Chemical and Biological Engineering
Dr. John Van Zee’s group applies the principles of chemical engineering to electrochemical systems. These applications include corrosion, batteries, fuel cells, and industrial production of chlorine and caustic.
Electrochemical engineering provides a path toward the development of cost-effective sustainable alternative energy systems. These topics include electroplating of alloys for circuit boards and corrosion resistant lightweight materials as well as energy conversion devices such as fuel cells and batteries. Recent projects on concentrated solar power and improving fuel cells are described below to provide an idea of our approach.
Concentrated solar power systems may use inexpensive molten chloride salts at temperatures approaching 900 degrees Celsius. In these systems, the combustion of fossil fuels in the boiler of a Rankine cycle is replaced by a heat exchanger with a solar-heated high temperature molten salt. To design economical systems, it is necessary to understand corrosion behavior of lower-cost tubes and structures used in the heat exchangers and storage tanks. In these aggressive environments with non-specialty materials, corrosion appears to proceed via selective oxidation of Cr at the grain boundary. Models of these phenomena, which include mass transfer, kinetics, thermodynamics, and potential theory, are being developed to describe the corrosion mechanisms. These models of the chromium concentration are time-dependent, two-dimensional and require meshing at the micron level. The goal is corrosion mitigation strategies.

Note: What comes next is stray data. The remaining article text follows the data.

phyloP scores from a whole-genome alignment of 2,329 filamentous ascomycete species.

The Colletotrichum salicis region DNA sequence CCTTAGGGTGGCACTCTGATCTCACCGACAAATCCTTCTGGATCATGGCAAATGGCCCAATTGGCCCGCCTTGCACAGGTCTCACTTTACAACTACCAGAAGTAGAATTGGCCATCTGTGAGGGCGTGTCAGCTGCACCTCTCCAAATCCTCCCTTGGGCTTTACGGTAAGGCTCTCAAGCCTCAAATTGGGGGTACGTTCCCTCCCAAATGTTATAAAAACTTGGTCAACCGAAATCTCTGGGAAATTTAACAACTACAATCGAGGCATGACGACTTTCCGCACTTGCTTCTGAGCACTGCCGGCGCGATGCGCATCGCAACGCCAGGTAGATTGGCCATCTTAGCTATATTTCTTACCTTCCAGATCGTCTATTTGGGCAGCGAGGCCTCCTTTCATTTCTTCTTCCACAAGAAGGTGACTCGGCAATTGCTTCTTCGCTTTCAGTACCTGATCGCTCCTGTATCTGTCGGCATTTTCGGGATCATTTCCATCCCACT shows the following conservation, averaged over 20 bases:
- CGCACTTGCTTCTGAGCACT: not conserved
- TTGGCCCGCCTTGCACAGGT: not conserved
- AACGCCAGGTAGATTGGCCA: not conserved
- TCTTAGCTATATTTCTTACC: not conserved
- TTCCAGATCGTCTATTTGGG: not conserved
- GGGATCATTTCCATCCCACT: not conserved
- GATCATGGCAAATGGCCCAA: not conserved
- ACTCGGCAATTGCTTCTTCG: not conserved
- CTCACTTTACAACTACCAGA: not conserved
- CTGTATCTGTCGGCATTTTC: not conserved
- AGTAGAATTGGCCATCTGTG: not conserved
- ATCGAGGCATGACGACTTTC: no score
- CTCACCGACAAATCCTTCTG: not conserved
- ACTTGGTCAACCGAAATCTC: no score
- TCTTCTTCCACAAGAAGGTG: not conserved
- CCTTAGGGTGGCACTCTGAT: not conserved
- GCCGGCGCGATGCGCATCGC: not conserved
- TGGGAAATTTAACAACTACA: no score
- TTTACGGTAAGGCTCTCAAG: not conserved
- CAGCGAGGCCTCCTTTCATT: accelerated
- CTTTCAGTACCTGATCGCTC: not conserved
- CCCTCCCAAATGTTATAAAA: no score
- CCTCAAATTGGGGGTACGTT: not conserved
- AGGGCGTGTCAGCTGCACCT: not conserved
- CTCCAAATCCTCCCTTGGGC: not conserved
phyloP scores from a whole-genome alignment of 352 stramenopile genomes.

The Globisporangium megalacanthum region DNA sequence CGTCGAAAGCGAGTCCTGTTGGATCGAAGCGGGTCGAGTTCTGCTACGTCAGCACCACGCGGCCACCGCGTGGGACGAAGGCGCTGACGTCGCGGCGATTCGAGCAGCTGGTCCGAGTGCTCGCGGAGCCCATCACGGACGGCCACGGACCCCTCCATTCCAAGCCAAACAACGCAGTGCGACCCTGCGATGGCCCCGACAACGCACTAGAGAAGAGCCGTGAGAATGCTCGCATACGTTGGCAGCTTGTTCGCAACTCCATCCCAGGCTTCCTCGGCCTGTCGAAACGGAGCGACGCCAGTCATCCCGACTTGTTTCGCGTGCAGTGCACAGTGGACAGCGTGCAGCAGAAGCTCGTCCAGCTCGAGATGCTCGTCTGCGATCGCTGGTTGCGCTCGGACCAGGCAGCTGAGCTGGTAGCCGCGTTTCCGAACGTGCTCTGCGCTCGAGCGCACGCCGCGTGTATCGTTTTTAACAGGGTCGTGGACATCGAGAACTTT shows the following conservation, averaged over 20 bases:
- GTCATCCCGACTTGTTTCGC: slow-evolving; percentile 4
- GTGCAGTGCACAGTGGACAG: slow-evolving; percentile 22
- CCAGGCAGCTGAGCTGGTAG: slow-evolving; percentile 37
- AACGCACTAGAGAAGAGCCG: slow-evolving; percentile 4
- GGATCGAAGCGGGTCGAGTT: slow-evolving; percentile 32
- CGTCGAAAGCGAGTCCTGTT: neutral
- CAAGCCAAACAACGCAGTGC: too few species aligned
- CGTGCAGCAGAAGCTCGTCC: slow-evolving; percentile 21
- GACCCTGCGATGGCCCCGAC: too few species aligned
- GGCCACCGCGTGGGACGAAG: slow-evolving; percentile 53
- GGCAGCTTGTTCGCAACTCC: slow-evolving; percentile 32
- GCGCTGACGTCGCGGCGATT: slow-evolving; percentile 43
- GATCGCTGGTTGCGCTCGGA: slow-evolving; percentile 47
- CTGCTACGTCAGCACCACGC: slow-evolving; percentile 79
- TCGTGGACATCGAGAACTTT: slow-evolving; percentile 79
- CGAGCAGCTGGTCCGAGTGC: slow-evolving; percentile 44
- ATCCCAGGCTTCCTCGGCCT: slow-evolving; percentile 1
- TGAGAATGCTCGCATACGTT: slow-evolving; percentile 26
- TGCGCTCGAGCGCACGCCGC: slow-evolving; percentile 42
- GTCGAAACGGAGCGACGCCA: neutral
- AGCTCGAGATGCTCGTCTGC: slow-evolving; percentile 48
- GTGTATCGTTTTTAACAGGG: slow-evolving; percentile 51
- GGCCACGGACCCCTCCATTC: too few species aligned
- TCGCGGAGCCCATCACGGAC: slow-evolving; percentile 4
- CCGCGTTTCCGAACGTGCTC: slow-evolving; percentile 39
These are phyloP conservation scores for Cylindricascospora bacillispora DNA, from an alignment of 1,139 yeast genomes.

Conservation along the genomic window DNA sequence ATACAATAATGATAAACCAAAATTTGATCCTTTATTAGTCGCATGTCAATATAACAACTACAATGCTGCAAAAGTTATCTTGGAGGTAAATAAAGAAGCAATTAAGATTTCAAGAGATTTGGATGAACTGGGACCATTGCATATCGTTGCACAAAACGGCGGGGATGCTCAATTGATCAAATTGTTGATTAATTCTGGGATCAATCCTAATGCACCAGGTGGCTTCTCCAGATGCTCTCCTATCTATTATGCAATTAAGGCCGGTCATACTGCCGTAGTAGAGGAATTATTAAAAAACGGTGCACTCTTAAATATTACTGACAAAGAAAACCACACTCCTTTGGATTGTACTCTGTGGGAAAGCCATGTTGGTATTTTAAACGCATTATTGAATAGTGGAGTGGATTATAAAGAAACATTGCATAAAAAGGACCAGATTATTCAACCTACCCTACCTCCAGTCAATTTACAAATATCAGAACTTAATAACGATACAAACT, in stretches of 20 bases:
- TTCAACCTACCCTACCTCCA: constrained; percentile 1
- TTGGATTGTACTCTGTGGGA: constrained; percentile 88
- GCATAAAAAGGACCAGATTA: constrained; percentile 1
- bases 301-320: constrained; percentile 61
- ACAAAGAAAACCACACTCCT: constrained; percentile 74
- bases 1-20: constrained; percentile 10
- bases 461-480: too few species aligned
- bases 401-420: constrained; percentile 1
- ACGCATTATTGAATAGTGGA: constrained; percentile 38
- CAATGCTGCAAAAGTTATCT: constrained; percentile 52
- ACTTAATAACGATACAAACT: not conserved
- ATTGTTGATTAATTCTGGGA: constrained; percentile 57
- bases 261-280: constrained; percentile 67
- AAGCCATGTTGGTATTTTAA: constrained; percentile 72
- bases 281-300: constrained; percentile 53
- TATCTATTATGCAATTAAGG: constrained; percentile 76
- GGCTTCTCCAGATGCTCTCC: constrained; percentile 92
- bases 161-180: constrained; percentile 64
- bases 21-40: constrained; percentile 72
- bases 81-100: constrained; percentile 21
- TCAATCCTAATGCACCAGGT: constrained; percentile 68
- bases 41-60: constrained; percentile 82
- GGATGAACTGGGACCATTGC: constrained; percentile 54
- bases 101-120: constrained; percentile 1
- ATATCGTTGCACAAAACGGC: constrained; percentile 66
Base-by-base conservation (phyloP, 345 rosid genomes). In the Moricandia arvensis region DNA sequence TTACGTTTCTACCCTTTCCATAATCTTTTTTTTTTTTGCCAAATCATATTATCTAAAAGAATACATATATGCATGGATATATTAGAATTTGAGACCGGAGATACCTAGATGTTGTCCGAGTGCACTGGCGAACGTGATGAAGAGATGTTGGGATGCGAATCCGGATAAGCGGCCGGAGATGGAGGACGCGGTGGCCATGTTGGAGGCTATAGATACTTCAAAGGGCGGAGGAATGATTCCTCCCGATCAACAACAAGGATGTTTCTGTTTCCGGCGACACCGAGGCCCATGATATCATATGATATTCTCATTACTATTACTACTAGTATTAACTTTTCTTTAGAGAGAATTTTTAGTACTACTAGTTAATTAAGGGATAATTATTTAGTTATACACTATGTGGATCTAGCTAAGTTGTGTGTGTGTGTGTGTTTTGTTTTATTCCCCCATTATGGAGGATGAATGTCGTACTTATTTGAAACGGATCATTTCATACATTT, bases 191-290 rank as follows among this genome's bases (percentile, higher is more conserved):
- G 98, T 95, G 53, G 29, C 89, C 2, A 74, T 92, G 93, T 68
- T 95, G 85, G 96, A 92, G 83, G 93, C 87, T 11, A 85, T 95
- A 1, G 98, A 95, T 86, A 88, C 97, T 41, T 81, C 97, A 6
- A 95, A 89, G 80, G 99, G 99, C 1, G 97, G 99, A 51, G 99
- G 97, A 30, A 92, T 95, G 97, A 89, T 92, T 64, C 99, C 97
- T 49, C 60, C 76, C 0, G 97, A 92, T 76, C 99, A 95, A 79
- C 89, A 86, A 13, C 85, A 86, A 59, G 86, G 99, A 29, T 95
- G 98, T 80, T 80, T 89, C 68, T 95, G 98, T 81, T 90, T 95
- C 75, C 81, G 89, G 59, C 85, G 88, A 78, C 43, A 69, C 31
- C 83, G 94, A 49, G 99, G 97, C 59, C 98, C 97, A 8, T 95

In the search to lower the capital cost for low temperature fuel cells, off-the-shelf polymeric materials may be used for the balance of plant. These materials meet the stress-strain requirements in vehicles, but they may contain leachable species, which contaminate and decrease both performance and fuel cell life. By using in-situ and ex-situ data, the Van Zee group has developed models that predict the voltage loss as a function of the chemistry of the functional groups in the leachates.